New ruling on 1971 death of South African anti-apartheid activist may bring belated justice

Imtiaz Cajee, nephew of Ahmed Timol, poses with his book about the activist on Aug. 24 in the North Gauteng High Court in Pretoria, South Africa. (AP Photo, File)Imtiaz Cajee, nephew of Ahmed Timol, poses with his book about the activist on Aug. 24 in the North Gauteng High Court in Pretoria, South Africa. (AP Photo, File)

Oct. 27, 1971: Political activist Ahmed Timol plunges to his death from the 10th floor of John Vorster Square (now the Johannesburg Central Police Station). The Security Police, who had detained him without trial as a suspected terrorist, claim that he committed suicide. As pressure from community organizations, opposition political parties and the religious community mounts, the state conducts an inquest into his death. But the magistrate in charge reaffirms the claim of the police: death by suicide.

Ahmed Timol, born in what was then eastern Transvaal Province (now Mpumalanga Province) in 1941, was a Muslim schoolteacher of Indian heritage. Active in liberation politics from his student days, he left South Africa in 1966, ostensibly to make the Hajj, or pilgrimage to Mecca. In fact, he traveled from Saudi Arabia to Britain in early 1967, where he joined the African National Congress and South African Communist Party in exile. He received training in guerrilla warfare and political organizing in various countries, including what was then the Soviet Union, before returning to South Africa in 1970.

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He was involved in underground political work when he was arrested by the police on Oct. 22, 1971.

Few really believed the findings of the 1972 inquest. Too many activists—political activists as well as guerrillas, from every major opposition movement—had died by that point, with too many convenient suicides and “accidents.” In some cases, such as the 1982 death of trade unionist Neil Aggett, there may have been “assisted” suicides, caused by torture and the threat of more torture. The poet Chris van Wyk summed up these deaths with cynical brilliance in his poem “In Detention,” revealing a vicious security state operating beneath the veneer of the rule of law.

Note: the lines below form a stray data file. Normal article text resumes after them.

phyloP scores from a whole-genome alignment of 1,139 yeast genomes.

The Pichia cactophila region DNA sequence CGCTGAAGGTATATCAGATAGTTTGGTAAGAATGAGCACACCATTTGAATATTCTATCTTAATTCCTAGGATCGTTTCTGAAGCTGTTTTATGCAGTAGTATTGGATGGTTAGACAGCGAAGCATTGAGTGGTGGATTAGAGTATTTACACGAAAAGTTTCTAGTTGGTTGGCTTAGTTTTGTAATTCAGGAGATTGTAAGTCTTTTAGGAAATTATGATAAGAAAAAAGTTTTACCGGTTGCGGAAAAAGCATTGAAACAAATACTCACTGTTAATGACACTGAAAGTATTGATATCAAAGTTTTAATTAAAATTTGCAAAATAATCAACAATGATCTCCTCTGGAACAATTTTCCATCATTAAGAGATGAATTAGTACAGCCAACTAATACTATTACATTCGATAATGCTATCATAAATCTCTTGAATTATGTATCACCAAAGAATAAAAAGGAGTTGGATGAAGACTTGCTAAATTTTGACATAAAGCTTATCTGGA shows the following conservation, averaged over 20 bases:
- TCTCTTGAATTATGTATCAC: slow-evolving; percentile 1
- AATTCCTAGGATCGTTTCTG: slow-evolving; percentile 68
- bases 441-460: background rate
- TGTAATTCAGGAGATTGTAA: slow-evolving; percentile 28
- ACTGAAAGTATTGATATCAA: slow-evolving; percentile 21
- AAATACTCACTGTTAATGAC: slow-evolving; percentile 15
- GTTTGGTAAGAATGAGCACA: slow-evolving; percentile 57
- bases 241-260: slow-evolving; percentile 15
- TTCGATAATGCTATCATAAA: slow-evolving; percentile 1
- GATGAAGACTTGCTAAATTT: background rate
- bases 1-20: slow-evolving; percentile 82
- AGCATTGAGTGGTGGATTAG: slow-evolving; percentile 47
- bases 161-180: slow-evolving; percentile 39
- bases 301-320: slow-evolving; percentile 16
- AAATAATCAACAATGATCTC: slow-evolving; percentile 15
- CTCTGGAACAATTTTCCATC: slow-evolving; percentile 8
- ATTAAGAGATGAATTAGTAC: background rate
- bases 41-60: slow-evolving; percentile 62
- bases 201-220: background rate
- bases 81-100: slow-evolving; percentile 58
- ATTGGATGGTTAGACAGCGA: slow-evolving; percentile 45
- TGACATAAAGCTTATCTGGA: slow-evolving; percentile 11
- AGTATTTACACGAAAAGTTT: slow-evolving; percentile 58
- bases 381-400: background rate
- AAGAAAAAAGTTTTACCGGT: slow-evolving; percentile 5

Too many activists had died by that point, with too many convenient suicides and “accidents.”

On Oct. 12 of this year, in the North Gauteng High Court in Pretoria, Judge Billy Mothle, presiding at a reopened inquest into Timol’s death, ruled that the activist was in fact murdered by the Security Police. Though the immediate cause of death was the fall, new forensic examinations revealed that Timol had been tortured—a standard procedure at the time, former activists who testified during the inquiry revealed—and that it was unlikely he could have consciously thrown himself out of the window.

Two of Timol’s interrogators, Captains Johannes Van Niekerk and Johannes Gloy, had a record of accusations of torture before his death. They were never prosecuted for their actions and did not testify before the Truth and Reconciliation Commission in the 1990s, set up to investigate atrocities by all sides during the anti-apartheid struggle. Both are dead now. But a police clerk connected to the Timol case, Joao Rodrigues, is still alive; he testified during the new inquest and stuck to the official story.

It is likely that he and others associated with Timol’s death will be charged with murder or at least complicity. The ruling from the new inquest also opens up the possibility of further investigations into possible political murders that the Truth Commission failed to address. Apart from notorious questions like who actually inflicted the injuries that killed Steve Biko in 1977, and who actually ordered the death of radical academic Rick Turner in 1978, there are hundreds of deaths unaccounted for, and dozens of killers who never admitted their actions to the Truth Commission.

It should be noted that the Truth Commission gave immunity only to perpetrators of atrocity who came forward to admit their actions and also made full disclosure, including naming their bosses and accomplices. There is a growing feeling in South Africa that the Truth Commission failed to do justice to victims, with some suggesting that South Africa needs its own Nuremberg Trials to deal with the past.

There is also a risk in this approach. Unscrupulous actors—particularly those engaged in corruption and their own criminal public activities—could exploit the concerns of families whose loved ones suffered and died in the past, using promises of justice as a smokescreen. It is too easy to keep the public diverted by tragedy.

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